- Chili powder: If you have a special chili powder on hand (like ancho, guajillo or chipotle), elote is a great place for it to shine. Or you could use Tajín for some extra-tangy flavor (it’s a Mexican spice blend of chili powder and lime).
- Spice level: If you’re sensitive to spice, choose a mild chili powder blend, and omit the cayenne.
- Cotija cheese: You can find Cotija cheese at well-stocked grocery stores (I buy mine at Whole Foods, near the goat cheese) or Mexican grocers. If you can’t find Cotija cheese, feta or Parmesan would be your next best bets.
- Cilantro: If you don’t like cilantro, skip it.
How to Serve Elote
Traditionally, elote is served on a wooden skewer. I’ve also enjoyed it without the skewer, as you see here. It’s inevitably a little messy either way.
For smaller serving sizes, slice the grilled corn cobs in half before turning them into elotes.
Or, use a knife to strip the corn kernels from the cob. Serve your corn in cups with the mayonnaise mixture and Cotijah blend on top. This variation is called esquites or elote en vaso (“corn cup”).
What to Serve with Elote
In Mexico, the street vendors that sell elote are known as eloteros, and the genre of foods they serve are called antojitos (“little cravings” in Spanish). These “little cravings” are treated as appetizers between meals, or as late-night snacks.
So, serve elote as a snack or appetizer, or as a side dish to any Mexican-inspired meal. It’s a great option for barbecues, too. Here are a few entrées that would go well with elote, or you can view all of my Mexican recipes here.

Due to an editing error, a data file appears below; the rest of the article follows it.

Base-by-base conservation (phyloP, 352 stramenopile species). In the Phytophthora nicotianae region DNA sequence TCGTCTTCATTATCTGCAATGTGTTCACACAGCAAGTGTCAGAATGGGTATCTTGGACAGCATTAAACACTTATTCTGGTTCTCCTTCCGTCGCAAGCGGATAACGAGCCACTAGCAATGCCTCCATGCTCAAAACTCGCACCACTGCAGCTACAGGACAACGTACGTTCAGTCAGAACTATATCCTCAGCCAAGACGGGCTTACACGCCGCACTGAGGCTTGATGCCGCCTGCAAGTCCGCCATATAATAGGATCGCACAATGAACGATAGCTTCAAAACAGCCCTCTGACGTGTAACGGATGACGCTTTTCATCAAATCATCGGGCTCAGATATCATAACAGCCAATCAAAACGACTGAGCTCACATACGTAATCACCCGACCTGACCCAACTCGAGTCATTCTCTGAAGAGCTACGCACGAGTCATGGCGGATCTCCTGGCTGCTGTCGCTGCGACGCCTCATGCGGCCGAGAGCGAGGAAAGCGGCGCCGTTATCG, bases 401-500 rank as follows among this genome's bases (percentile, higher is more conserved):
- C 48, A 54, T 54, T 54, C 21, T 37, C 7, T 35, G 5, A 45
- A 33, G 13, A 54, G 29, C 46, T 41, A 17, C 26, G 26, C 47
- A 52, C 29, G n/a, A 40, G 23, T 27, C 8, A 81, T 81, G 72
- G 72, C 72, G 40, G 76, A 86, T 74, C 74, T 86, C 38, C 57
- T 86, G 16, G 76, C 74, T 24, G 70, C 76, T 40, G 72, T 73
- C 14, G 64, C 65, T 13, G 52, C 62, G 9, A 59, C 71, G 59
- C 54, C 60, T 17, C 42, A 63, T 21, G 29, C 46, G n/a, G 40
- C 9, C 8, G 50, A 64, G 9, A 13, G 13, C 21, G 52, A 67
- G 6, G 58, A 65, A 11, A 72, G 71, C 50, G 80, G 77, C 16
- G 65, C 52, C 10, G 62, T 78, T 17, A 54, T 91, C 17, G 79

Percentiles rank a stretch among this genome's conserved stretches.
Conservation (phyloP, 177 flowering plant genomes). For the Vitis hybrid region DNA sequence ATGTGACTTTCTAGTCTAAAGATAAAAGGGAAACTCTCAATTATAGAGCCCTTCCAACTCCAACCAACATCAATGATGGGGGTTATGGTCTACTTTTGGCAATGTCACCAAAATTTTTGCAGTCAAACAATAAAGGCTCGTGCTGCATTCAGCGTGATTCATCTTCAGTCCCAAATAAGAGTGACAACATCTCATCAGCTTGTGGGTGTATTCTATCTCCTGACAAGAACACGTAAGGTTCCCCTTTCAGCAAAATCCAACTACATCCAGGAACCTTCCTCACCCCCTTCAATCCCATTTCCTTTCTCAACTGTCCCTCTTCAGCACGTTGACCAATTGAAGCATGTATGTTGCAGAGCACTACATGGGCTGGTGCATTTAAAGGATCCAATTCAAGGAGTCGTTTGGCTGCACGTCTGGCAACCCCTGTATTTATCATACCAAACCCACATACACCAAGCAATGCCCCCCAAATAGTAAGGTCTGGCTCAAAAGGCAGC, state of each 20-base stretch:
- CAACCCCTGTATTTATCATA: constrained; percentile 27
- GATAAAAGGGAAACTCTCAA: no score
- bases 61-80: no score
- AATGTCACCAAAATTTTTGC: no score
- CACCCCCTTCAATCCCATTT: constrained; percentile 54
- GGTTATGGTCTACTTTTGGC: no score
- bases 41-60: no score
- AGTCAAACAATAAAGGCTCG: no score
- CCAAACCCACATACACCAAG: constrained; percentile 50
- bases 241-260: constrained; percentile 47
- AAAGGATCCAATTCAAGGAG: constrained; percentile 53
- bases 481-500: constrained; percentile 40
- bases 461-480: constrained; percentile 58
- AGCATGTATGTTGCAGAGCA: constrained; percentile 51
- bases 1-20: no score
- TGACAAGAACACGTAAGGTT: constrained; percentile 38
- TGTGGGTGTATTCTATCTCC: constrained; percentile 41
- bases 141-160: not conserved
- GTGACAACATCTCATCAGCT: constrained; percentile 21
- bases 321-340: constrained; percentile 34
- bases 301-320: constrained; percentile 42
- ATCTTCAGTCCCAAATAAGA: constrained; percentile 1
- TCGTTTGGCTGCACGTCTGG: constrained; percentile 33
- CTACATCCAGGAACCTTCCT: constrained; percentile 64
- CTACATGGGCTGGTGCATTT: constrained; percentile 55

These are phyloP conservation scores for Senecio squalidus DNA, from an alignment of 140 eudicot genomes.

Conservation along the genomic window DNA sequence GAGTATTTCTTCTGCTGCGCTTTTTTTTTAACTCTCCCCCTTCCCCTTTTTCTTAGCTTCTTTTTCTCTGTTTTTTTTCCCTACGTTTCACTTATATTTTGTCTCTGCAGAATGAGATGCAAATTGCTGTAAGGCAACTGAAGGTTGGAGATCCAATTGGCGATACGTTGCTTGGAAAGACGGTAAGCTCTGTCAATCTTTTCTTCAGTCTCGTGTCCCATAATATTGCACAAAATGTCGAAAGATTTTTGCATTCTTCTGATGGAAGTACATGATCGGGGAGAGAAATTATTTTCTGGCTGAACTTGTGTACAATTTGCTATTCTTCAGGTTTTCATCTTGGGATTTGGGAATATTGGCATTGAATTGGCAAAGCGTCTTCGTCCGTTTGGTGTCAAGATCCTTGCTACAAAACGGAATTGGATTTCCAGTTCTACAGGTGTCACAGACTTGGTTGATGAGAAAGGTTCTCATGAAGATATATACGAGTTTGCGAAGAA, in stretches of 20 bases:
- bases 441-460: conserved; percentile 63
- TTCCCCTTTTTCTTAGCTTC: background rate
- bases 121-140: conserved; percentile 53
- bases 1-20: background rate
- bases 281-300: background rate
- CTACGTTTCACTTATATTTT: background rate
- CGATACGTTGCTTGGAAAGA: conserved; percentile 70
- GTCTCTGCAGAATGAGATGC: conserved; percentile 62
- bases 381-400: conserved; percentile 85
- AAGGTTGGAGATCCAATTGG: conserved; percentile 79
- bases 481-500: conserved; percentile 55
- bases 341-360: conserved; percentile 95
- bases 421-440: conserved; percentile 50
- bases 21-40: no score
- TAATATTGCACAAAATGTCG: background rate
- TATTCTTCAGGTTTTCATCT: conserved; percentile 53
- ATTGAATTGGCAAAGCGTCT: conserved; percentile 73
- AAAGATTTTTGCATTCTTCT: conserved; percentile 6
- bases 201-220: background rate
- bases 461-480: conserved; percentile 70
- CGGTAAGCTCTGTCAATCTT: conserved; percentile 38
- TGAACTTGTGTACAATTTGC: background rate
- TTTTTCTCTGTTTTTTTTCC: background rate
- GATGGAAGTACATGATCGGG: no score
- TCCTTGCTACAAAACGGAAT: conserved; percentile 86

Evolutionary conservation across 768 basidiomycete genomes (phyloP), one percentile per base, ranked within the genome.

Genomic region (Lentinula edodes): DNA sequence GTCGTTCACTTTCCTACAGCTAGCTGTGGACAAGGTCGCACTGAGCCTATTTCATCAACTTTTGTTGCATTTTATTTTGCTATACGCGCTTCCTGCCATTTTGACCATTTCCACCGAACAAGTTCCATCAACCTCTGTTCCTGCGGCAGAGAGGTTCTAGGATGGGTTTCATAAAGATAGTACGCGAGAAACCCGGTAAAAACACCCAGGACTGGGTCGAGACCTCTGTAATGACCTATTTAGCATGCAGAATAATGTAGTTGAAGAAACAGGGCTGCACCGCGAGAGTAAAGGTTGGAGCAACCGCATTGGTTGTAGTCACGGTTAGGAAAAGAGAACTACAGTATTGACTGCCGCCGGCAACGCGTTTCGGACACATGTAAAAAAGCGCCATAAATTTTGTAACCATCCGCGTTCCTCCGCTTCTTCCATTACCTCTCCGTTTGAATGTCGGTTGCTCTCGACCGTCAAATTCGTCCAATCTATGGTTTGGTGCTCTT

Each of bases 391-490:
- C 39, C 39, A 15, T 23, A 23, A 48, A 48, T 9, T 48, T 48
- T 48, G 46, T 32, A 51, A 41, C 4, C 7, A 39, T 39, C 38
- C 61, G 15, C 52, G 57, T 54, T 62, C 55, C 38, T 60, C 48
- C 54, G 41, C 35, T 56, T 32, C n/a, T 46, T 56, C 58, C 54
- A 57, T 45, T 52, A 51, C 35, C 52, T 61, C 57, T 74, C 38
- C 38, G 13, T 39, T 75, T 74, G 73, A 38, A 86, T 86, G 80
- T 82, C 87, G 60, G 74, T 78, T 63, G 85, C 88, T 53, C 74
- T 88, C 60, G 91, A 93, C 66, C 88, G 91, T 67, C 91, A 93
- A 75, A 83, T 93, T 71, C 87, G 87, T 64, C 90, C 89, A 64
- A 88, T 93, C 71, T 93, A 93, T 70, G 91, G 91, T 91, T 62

- Burrito Bowls: Fresh Black Bean Burrito Bowl or Kale, Black Bean & Avocado Burrito Bowl
- Chilaquiles: Chilaquiles Rojos or Chilaquiles Verdes
- Enchiladas: Black Bean Sweet Potato Enchiladas, Roasted Veggie Enchilada Casserole or Veggie Black Bean Enchiladas
- Quesadillas: 10-Minute Quesadillas or Crispy Mushroom, Spinach and Avocado Quesadillas
- Tacos: Easy Black Bean Tacos or Epic Vegetarian Tacos
More Mexican-Inspired Side Dishes
- Black Beans (From Scratch!)
- Cilantro Lime Brown Rice
- Fresh Herbed Avocado Salad
- Mexican Green Salad with Jalapeño-Cilantro Dressing
Please let me know how your elote turns out in the comments. I really love hearing from you.
Elote (Mexican Street Corn)
- Prep Time: 10 minutes
- Cook Time: 20 minutes
- Total Time: 30 minutes
- Yield: 4 1x
- Category: Side dish
- Method: Grilled
- Cuisine: Mexican
- Diet: Vegetarian
Learn how to make elote with this simple recipe! We’ll top grilled corn on the cob with a tangy blend of mayonnaise, lime, chili powder, and finish it with a heavy sprinkle of Cotjia cheese and cilantro. Serve elote as a snack or appetizer, or as a side dish to any Mexican meal. Recipe yields 4 elotes; multiply as needed.